Please report all spam threads, posts and suspicious members. We receive spam notifications and will take immediate action!
Page 1 of 2 12 LastLast
Results 1 to 10 of 11

Thread: Load-Line Calibration (LLC) settings are reversed. 0% means 100%. Standard bios setting: auto....




  1. #1
    Join Date
    Nov 2012
    Location
    Netherlands
    Posts
    5

    Default Load-Line Calibration (LLC) settings are reversed. 0% means 100%. Standard bios setting: auto....

    Hello,

    Recently I buyed the Asrock H77M motherboard. There is something what confuses me.
    I suppose that most of you guys(girls) know what LLC (Load-Line Calibration) is.


    If you click on the link below this line and click on: OC Tweaker: Voltage Configuration, and read the CPU Load-Line Calibration section...
    Complete Overclocking Guide: Sandy Bridge & Ivy Bridge | *ASRock Edition*
    Then you see that the setting 100% (level 1) gives the most compensation. That means more voltage under load. On the other hand, 0% (level 5) gives you the least compensation.

    But it appears that in my UEFI this settting mean different things.
    When I reset the bios of my motherboard to the standard settings, the LLC is set on auto. However, the auto setting mean in my case 100%!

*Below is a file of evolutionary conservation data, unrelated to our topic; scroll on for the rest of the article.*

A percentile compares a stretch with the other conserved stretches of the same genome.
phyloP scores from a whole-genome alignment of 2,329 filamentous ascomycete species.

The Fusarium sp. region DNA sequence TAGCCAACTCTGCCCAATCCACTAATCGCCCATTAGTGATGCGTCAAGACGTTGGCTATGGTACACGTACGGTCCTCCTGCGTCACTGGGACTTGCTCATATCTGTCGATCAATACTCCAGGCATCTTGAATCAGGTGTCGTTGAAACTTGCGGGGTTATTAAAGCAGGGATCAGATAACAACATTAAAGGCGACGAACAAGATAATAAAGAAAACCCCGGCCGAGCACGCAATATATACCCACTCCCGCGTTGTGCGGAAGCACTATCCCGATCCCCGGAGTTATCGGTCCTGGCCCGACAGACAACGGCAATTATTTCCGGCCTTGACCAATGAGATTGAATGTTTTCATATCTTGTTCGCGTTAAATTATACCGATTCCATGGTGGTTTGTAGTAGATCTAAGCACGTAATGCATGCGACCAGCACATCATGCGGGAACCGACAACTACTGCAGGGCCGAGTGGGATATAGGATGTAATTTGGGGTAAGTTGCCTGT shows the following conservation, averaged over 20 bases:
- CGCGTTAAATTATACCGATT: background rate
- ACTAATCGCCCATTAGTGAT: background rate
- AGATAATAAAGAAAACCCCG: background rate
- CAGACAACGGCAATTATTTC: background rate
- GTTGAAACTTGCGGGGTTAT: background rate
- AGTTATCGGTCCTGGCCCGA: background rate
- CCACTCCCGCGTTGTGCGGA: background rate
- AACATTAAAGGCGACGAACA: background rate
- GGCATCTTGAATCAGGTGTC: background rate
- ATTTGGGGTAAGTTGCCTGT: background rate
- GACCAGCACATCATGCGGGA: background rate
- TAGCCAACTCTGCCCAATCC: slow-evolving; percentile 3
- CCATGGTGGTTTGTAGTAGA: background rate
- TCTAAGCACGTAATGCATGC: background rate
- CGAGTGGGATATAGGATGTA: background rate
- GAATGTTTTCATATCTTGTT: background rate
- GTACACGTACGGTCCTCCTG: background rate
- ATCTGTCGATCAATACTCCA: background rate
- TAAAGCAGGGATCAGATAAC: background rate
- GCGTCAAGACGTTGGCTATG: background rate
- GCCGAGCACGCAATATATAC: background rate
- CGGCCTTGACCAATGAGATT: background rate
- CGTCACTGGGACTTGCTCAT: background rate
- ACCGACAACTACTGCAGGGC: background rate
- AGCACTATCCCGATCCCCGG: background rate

I can see that because the actual setting can be seen in the middle. Between the name of the setting and the setting you can manually set, even if it is set on auto. Photo below this line to illustrate:



    So I tested it with auto setting and 100% setting.
    The CPU voltage under load (Intel Burn Test) was here both at 1.128V, and 1.152V at idle.

    The CPU voltages at 50% were: 1.144V at load and 1.160 at idle.

    The CPU voltages at 0% were: 1.168V at load and 1.176V at idle.


    This is bizarre. As far as I can find, the 0% setting should give less voltage than the 100% setting. However in my case it is the opposite, the 0% gives me the most voltage.

    What do you guys think? What does this mean?
    It actually worries my because I read about voltage spikes damaging your CPU if you using LLC.
    Is this a faulty bios? Or is the explaining wrong at the Complete Overclocking Guide? Or Asrock changed it on purpose for some reason. They were also too ¨lazy¨ to put a explanation in the description of this setting in the uefi, nothing in the manual either. And the most stupid thing is: I can´t disable it!

    Is it possible that the bios suddenly becomes ¨unstable¨ or ¨decide¨ to do things right and changes the settings to the normal meanings??? So that 100% means suddenly means more voltage. If so, I have a problem.

    What do you guys think about this??

    .

  2. #2
    Join Date
    Mar 2009
    Location
    Earth
    Posts
    849

    Default Re: Load-Line Calibration (LLC) settings are reversed. 0% means 100%. Standard bios setting: auto....

    I really don't know but asuming say 100% is zero droop in voltage and your not using any cpu offset voltage I would say that's about right.